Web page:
Pride goeth before destruction, And a haughty spirit before a fall. – Proverbs, 16:18
Four decades of service in His Majesty’s Coldstream Guards had given Edward Braddock courage, intelligence, and toughness, but it had failed to embed in his character the one virtue he needed most: humility.
Braddock was the first English general to set foot in the American colonies, and he had not been sent on a pleasure tour. His task was to drive the French from the contested Ohio Valley, and he intended to make a quick job of it.
As the Commander-in-Chief of North America, Braddock set the strategy for all British forces on the continent. He was not the sort of man to sit in a comfortable chair while other men fought, however, so he took personal command of a force of 2,100 British Regulars and colonial militia charged with capturing a series of French forts.
The first stop for this expedition was to be Fort Duquesne at the forks of the Ohio River (present day Pittsburgh). Impatient with the slow progress of his army through the wilderness, Braddock split his force in two. About a third of his men stayed behind in a supply camp so that the remaining 1,300 could move forward to Fort Duquesne more quickly.
Only a few miles from the Fort, Braddock’s men ran square into a force of about 800 enemy fighters. Braddock was not intimidated. He may have held a grudging professional respect for the 70 French Marines in the company, but he knew that the 150 Canadian militiamen and 600 Indian warriors before him had never seen anything like the highly-disciplined British Regulars at his disposal.
As he expected, the enemy broke after the first volley of British musketry. How could they not? That wall of fire and lead would have intimated even a well-trained European infantry force. It must have been absolutely devastating for a bunch of undisciplined colonial trash and their savage allies.
At this point, however, the expected thing stopped happening. The French and Indian force scattered, but it didn’t retreat. Instead, it spilled out into the woods on either side of Braddock’s force and picked off Braddock’s men from behind the trees with startling accuracy.
Braddock’s men had never experienced fighting like this, and they retreated in chaos, running headlong into Braddock, who was leading reinforcements up from the main body of men. The commander struggled to regain order, swearing and threatening, but it was too late. The panic spread from company to company with such incredible speed that the entire force was soon reduced to chaos.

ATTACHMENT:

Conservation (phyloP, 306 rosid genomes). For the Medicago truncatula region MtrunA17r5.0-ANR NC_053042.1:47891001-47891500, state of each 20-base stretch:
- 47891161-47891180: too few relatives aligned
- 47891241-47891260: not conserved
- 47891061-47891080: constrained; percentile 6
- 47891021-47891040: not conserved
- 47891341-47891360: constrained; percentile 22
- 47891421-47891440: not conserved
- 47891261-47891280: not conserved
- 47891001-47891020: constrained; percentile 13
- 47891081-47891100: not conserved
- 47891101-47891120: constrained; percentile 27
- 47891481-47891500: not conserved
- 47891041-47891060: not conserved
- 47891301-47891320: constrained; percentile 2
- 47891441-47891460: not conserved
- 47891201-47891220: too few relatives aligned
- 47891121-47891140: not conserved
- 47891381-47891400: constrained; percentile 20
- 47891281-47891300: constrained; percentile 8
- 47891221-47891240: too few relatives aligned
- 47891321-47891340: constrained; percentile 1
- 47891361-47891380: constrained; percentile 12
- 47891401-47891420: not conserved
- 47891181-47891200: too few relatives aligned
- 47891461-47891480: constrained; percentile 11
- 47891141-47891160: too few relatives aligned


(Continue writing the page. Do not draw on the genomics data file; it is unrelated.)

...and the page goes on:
In the three hours of bloody, confused slaughter that followed, over half the British force was killed or taken prisoner. As the survivors and camp followers–including women and children–crossed the Monongehela River in a desperate attempt to avoid certain death, Indian warriors picked them off from the shore. Some even swam into the river to scalp the recent victims. The injured, left behind by their panicked comrades, were unceremoniously killed by the victors. Some were taken as captives.
Braddock himself was shot in the lung and was evacuated by wagon from the field of battle. What went through Edward Braddock’s mind during his last five agonizing days of existence?
Perhaps he remembered the warning of a Pennsylvania politician named Benjamin Franklin, “The only danger I apprehend of obstruction to your march is from ambuscades of Indians.”
At the time, Braddock’s response was dismissive, “The savages may indeed be a formidable enemy to your raw American militia, but upon the King’s regulars and disciplined troops, Sir, it is impossible they should make any impression.”
Braddock no doubt thought better of his response. Perhaps he even revised his opinion of the “raw American militia.” One such, a young Virginian named George Washington who had served as his aide, offered to lead his men into the cover of the trees and direct them to fight like the enemy. His response to Washington at the time was, “I’ve a mind to run you through the body. We’ll sup today in Fort Duquesne or else in hell!”
Braddock’s prediction rang true. The five days that followed after Washington loaded him onto that wagon must have been hellish indeed. Perhaps he also used this time to reflect on his rejection of the advice of his own Indian advisors.
Looking back on the expedition later, his chief Indian advisor, Monacatootha, remarked, “He looked upon us as dogs, and would never hear anything what was said to him. We often endeavored to advise him and to tell him of the danger he was in with his soldiers, but he never appeared pleased with us.”
Ignoring Monacatootha may have been Braddock’s most grievous error in judgement. Ben Franklin and George Washington, were, at the time, relatively inexperienced in military affairs after all. Monacatootha, on the other hand, had seen more battles than Braddock himself and could be expected to understand the enemy better than anyone in the expedition.
We can’t know what went through Braddock’s mind in those last days and hours, of course, but his final words give us a clue.
“We shall know better how to deal with them another time,” he said, adding, “Who would have thought it?